Ayurveda Journey - The Pounding
Festival founders Ram and Sonali Banerjee continue to lead us through their Ayurvedic retreat diary.
The oil massage for both Sonali and I was repeated every day for the first three days before the doctor announced that my treatment will now change, For me they prescribed Podi Kizhi which was pounding with hot cloth bundles filled with a mixture of dried herbs ground into a powder. The idea is to reduce my excess Kapha, which should bring about a lightness in the body. The treatment was only being introduced slowly so for three days I was to have only the lower half of the body treated. The bundles are heated on a dry wide bronze pan on a gas stove. After a small massage with oil, the therapists each took the bundle and tested on themselves for heat. They then proceeded to pound my skin in a synchronised manner up and down the lower half of the body – making sure they did not crush any sensitive bits! This was meant to induce sweat, which is one of the natural ways of extracting toxins. The pounding itself is a massage that makes the body more supple. After three days of this, the decision was take to extend to the whole body. I cannot describe what this feels like in sufficient words. It's like you are being gently punched with a hot boxing glove from both sides. Has it worked? Well, I was not expecting much from it until on the third day I noticed that I was becoming more flexible. Imagination? Could be, until on the following day the muscles in my neck became sufficiently relaxed to allow my spine to reposition itself with a noticeable ‘click’. Suddenly, the sleepiness I was feeling at that time – and I will write more about sleep later – left me. I simply felt more awake. Imagination this was not, there was an audible click. Bottom line, I feel better.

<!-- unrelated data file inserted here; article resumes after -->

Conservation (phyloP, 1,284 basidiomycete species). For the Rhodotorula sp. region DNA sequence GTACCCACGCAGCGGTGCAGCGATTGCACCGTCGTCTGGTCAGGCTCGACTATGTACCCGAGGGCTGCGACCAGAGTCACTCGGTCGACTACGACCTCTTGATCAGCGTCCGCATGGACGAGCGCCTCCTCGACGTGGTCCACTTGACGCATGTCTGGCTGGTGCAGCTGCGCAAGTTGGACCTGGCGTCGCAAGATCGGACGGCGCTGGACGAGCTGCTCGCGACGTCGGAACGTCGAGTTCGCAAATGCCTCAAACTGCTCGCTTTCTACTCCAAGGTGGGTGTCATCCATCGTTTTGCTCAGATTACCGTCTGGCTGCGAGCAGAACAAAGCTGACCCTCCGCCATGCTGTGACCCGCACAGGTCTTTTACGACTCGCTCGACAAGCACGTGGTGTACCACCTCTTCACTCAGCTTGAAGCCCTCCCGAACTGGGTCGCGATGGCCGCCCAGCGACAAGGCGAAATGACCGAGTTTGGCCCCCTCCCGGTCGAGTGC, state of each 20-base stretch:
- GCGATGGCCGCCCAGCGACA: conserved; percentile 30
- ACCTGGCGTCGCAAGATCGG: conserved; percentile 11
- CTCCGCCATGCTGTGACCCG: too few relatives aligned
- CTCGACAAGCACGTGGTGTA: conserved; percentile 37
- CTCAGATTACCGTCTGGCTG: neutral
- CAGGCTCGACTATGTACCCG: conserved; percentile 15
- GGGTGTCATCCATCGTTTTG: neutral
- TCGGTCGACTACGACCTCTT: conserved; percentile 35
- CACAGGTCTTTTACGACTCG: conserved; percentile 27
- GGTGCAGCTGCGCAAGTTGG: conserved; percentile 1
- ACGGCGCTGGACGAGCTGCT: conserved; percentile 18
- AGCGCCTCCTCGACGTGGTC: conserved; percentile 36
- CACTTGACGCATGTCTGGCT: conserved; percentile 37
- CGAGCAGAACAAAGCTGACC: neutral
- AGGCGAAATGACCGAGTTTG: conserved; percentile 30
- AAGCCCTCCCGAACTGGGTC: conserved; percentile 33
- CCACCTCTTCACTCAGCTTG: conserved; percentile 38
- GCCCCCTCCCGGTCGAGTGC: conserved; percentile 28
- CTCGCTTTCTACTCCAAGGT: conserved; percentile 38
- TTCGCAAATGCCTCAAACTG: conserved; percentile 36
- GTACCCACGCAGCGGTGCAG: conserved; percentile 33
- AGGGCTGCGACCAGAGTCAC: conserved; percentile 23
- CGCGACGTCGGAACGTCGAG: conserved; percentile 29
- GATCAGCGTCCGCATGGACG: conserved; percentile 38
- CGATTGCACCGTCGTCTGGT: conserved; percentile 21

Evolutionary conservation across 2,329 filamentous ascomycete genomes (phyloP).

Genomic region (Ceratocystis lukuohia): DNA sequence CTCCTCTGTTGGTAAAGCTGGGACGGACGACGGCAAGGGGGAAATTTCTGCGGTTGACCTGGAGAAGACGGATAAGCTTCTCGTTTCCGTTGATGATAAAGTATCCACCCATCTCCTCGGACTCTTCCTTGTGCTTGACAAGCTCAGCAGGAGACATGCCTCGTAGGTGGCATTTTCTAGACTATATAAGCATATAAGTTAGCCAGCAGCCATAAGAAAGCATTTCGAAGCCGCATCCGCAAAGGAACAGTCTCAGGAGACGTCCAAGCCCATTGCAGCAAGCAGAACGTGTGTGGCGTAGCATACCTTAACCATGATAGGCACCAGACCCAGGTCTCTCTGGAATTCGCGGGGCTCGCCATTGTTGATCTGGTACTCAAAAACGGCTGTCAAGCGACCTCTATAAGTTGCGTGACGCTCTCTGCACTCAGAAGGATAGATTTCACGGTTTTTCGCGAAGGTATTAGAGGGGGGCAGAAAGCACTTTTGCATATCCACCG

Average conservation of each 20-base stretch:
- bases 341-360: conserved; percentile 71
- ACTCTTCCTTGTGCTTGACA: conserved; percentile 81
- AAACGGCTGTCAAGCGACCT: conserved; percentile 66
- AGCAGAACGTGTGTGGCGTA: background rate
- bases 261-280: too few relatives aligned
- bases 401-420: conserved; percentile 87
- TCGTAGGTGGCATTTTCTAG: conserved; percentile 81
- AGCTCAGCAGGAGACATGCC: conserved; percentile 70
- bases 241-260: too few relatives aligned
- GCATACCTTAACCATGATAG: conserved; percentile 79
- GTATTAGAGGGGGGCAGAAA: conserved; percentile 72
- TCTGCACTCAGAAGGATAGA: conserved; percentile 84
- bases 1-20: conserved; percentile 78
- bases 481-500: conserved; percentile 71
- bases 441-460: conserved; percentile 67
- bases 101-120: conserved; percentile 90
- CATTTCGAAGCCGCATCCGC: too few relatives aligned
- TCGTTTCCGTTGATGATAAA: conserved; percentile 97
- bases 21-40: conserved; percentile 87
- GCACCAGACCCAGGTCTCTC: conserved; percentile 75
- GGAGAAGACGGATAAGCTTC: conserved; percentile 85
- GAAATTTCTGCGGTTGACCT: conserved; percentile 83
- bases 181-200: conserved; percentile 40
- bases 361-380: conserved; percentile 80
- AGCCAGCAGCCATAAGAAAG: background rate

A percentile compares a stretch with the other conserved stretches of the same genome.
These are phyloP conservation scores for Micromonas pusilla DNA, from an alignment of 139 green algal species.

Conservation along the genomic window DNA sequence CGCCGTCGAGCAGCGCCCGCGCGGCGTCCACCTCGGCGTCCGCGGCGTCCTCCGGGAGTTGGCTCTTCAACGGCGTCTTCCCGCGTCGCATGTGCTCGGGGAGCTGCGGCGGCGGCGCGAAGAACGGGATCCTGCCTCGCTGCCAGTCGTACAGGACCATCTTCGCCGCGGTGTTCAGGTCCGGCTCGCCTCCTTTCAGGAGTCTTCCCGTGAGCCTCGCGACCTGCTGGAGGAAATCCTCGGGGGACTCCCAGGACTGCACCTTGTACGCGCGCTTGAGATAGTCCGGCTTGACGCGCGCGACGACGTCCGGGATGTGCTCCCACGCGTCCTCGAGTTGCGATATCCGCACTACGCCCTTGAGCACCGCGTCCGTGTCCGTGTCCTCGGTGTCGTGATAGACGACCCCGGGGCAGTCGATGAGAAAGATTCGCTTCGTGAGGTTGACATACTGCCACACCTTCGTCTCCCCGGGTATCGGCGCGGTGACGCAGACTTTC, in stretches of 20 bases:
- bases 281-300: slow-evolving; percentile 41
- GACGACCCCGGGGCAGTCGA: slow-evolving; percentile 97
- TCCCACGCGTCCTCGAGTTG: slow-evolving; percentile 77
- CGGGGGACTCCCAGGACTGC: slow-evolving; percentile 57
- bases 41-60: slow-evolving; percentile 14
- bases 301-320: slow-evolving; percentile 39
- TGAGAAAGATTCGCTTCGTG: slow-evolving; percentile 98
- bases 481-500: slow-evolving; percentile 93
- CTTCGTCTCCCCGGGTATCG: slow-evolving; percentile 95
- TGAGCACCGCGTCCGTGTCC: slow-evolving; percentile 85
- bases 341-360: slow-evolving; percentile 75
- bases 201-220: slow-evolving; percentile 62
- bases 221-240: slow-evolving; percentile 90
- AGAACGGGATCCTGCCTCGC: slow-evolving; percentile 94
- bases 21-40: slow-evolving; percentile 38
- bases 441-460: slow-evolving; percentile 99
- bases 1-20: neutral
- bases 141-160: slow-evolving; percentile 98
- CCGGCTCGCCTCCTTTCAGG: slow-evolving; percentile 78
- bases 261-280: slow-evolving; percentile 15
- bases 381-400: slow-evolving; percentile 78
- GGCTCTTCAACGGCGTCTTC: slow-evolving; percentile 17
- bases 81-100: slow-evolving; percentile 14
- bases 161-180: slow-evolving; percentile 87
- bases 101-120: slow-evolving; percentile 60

Sonali’s treatment was a little more gentle. She had an extra day of oil massage followed by three days of Ela Kizhi, similar to me but with hot bundles filled with medicated crushed leaves. There were seven types of leaves in there and their exact ratio is determined according to the condition of the patient. In her case, it was designed to improve dryness. Now dryness on the outside of the body can be treated with moisturising lotions but exactly what is internal dryness? It is where muscles and joints loose lubrication or eyes become dry and irritated and so on. Apparently internal dryness accelerates ageing so madam was very interested in being rejuvenated and slowing down ageing. The medications continued throughout this period. Delivered to our cottage at 5.30pm every day in little pots marked with our names and with instructions on when to consume. Twice a day, the ‘consultations’ continued. Apparently, even the subject you choose to speak about and your emotions during conversations allow them to build a better picture of your exact condition. Apparently there are 12 points to monitor about a patient during consultations. I am just wondering how they manage to teach all this and how can a UK GP with his allocated 7 minutes per patient possibly compete!